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Monday, November 09, 2009

Adult cells can be "reset" to form stem cells

Stem cells hold great promise for medical research, but their use are very controversial because of their primary source: cell lines cultivated from fetal tissue.

But now there may be another route opening up. Researchers have discovered a method for "reprogramming" adult differentiated cells into a condition very much like stem cells. The team, working at Whitehead Institute for Biomedical Research in Cambridge, Massachusetts and led by Rudolf Jaenisch, detail in the journal Nature how they achieved induced pluripotent stem (iPS) cells...

In the first in a series of experiments, the researchers grew individual immune cells, switched on their reprogramming genes and allowed them to continue growing and dividing. The team monitored how quickly the cells divided, and at what stage they began to produce a chemical signal that indicated they had become iPS cells. From time to time, the authors also checked some of the cells to make sure they really were pluripotent — for example, checking whether they could form teratomas, a type of tumour made up of many different kinds of cell.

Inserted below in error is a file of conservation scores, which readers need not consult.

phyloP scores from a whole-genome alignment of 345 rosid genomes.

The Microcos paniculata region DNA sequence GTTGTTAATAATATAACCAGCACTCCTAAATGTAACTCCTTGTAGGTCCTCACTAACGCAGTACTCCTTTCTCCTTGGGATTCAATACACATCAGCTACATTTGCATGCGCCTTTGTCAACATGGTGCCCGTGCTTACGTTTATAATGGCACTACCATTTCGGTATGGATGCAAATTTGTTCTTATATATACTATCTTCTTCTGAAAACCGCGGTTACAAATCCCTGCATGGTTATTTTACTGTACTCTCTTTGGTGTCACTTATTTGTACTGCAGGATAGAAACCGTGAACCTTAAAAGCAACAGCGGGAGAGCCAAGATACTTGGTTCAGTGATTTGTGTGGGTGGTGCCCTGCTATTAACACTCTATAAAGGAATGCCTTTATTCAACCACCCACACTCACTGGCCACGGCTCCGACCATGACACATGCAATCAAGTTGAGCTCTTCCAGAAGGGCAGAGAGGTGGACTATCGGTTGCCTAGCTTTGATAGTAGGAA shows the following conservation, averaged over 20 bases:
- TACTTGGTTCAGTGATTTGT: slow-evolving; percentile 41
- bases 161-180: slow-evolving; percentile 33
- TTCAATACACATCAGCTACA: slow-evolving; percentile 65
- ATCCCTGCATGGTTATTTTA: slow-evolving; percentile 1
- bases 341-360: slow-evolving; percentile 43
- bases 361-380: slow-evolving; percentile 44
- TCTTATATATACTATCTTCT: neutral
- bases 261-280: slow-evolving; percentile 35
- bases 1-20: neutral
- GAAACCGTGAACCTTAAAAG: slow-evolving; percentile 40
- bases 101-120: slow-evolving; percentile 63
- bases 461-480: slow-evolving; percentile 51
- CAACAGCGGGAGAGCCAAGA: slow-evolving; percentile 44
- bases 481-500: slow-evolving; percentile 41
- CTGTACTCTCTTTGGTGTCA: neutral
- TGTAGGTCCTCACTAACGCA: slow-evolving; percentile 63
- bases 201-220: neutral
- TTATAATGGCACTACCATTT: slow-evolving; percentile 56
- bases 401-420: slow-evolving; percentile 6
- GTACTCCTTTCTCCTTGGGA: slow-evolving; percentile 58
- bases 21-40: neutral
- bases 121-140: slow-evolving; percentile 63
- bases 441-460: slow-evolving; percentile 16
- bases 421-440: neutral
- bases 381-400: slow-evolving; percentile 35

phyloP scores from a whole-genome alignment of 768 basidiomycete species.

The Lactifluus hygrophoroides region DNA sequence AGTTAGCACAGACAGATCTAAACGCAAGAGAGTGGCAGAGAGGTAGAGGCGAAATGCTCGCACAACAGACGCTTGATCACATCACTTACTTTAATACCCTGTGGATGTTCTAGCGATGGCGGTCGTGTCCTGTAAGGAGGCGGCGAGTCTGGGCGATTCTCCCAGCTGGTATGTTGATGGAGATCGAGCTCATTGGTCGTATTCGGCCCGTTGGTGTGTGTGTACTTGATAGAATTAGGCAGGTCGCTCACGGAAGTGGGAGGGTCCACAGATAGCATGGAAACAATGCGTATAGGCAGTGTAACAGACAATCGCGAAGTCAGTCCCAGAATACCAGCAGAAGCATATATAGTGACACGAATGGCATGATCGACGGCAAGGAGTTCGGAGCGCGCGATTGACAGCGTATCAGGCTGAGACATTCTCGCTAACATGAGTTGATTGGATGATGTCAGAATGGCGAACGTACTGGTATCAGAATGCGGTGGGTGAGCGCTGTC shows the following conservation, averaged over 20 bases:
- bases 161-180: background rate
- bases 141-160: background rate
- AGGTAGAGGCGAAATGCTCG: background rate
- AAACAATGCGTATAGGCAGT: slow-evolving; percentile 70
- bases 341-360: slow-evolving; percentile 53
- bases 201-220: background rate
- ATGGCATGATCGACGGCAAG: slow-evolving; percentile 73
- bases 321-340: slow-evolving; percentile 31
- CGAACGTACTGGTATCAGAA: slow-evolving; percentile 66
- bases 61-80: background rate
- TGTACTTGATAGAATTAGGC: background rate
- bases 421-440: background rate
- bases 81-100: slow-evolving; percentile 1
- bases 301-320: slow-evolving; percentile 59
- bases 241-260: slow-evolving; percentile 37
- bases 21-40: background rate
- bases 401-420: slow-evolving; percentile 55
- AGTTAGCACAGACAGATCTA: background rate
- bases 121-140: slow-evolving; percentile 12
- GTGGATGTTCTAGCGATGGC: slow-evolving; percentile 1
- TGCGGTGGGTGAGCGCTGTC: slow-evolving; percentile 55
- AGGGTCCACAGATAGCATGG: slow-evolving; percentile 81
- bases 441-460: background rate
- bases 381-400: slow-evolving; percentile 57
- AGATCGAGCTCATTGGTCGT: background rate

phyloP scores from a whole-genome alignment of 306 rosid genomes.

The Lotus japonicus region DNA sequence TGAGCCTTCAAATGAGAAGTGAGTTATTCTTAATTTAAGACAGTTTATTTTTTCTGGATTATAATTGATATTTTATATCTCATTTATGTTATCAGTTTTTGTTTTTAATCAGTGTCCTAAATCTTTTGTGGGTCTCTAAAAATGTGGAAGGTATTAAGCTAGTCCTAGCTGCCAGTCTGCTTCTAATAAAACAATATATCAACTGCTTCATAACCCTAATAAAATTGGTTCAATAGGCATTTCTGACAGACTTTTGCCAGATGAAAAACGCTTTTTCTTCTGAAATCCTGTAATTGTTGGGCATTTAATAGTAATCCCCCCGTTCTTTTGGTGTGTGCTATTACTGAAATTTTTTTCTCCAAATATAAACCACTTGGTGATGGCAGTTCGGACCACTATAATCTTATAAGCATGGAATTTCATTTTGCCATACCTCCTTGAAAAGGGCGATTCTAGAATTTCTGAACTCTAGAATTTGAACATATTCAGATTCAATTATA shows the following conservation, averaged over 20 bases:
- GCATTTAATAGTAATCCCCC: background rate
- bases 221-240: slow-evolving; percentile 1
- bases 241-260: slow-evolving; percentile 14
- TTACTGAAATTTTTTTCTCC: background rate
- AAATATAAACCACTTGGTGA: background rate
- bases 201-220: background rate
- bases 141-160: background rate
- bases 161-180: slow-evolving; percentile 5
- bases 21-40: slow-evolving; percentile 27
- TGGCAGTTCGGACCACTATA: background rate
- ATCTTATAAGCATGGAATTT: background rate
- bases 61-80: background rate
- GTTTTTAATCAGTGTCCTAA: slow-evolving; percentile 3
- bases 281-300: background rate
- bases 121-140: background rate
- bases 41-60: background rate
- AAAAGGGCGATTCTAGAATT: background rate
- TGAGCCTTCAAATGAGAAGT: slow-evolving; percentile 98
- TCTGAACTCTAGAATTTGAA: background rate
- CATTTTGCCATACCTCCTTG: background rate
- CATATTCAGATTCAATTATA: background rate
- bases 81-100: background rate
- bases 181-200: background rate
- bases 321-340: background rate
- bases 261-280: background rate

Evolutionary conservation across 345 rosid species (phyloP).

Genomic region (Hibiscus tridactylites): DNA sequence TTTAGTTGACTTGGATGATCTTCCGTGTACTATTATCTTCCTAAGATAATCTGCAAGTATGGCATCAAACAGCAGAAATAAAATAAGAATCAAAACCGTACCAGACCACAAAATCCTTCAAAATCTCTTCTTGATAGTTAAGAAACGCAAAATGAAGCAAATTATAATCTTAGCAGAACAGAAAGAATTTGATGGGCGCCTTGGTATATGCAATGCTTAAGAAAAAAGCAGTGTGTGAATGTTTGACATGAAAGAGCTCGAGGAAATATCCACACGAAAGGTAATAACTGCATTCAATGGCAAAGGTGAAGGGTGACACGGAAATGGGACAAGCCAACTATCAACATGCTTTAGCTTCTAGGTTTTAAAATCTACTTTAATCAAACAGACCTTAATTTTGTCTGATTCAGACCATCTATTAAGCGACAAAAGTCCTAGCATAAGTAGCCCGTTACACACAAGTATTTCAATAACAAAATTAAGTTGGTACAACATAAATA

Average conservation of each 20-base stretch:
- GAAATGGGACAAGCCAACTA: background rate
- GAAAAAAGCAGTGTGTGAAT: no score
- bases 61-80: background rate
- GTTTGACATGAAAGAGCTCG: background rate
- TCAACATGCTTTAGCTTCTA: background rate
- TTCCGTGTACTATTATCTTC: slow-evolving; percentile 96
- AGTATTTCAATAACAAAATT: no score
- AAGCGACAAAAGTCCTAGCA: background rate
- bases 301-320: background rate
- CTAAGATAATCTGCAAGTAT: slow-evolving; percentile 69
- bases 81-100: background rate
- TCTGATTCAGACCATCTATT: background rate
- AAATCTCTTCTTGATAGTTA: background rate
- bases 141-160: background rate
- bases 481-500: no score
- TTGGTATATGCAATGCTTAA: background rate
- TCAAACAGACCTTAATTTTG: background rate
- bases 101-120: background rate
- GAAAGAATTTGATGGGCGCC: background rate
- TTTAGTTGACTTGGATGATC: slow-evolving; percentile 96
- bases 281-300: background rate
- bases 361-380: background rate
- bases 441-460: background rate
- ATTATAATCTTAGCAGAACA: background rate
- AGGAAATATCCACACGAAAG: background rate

Some of the cell populations began to signal after just two weeks. Others took longer — up to 18 weeks — but only 8% of the populations failed to generate iPS cells by this time. "Essentially, all cells have the potential to become pluripotent," Jaenisch says.

That's a huge milestone that has been reached, folks. And one that should please just about everybody. I ain't been too keen on a lot of stem cell-based research either, on grounds of where most of the material has been coming from.

Based on these findings, there could be some incredible medicine heading our way.